The UK Government has failed to generate enthusiasm for its so-called “enduring settlement”, with many Scots already writing it off as “inadequate” despite little knowledge, discussion or debate about its merits, according to Professor John Curtice.
Meanwhile, senior SNP MSPs have cited unionists’ failure to deliver on “the vow” of extensive new powers as possible grounds for another independence referendum.
In this climate, Mr Curtice, a polling expert and professor of politics at Strathclyde University, has questioned unionists’ reluctance to put their proposals to Scotland in a poll.
He said: “Quite why the advocates of more devolution in Scotland should want to eschew the possibility of demonstrating public support for their answer to the country’s constitutional debate is far from clear.
“Their reluctance certainly gives the impression that they are more interested in elite manoeuvring than in matching the ability of the SNP to develop a popular movement.”
He said last year’s independence referendum failed to deliver a decisive outcome, leaving the SNP room to manoeuvre for a re-match but a potential headache over timing.
“The fact the SNP could well win another overall majority presents it potentially with a dilemma,” he said.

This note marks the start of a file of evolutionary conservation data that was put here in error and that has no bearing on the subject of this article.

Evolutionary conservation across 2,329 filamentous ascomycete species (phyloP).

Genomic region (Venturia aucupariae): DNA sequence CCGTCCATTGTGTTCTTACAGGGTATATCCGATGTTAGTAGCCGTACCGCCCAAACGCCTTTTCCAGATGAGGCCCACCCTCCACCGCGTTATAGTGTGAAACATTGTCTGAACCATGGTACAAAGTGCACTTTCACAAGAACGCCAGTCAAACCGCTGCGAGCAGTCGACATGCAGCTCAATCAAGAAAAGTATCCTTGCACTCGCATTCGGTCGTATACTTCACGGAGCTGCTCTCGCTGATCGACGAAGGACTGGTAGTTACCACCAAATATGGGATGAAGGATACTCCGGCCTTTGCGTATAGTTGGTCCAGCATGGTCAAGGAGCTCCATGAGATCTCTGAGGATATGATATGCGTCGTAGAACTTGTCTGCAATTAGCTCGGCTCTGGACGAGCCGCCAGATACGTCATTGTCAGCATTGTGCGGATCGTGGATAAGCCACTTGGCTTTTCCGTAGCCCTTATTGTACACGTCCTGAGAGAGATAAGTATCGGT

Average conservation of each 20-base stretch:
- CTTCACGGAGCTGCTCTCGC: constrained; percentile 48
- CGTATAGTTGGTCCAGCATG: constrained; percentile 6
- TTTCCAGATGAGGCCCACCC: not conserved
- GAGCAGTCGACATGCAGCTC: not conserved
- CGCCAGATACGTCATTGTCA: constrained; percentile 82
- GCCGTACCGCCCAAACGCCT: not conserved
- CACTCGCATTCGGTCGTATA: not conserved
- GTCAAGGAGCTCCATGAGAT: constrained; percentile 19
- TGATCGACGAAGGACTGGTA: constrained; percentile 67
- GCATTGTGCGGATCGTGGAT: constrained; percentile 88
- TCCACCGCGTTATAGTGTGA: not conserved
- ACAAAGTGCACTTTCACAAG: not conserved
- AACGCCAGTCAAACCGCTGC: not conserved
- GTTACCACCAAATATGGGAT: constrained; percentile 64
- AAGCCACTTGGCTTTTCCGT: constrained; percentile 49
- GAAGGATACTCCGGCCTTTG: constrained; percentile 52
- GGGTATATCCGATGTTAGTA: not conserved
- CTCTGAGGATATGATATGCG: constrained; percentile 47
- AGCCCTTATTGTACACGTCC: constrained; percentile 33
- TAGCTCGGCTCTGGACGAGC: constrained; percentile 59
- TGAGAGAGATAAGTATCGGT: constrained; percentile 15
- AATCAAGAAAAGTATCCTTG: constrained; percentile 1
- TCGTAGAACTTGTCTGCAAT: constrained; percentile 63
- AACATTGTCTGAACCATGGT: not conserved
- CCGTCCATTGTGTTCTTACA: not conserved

“Should it or should it not suggest that if it does win a majority it will seek to hold a second referendum?
“Many of its Yes voting supporters will want it to do so, and their support might be at risk if they felt that the SNP was no longer pursuing the goal of independence as speedily as it might.
“But the party will also be aware that if it were to lose a second referendum then that certainly would prove to be ‘decisive’, and holding such a referendum on the back of polls that suggest the outcome would be something close to a 50:50 split would certainly constitute a considerable risk.”
Mr Curtice’s recommendations are published in a report entitled Scotland: One Year On, published today by the David Hume Institute (DHI) and the Strathclyde’s International Public Policy Institute (IPPI).
Scotland has already voted in two devolution referendums.
The first in 1979 secured majority support for devolution amongst those that voted but fell on a technicality requiring 40 per cent of the entire electorate to vote Yes.
The second in 1997 found overwhelming support for a Scottish Parliament with tax raising powers which led to the creation of Holyrood.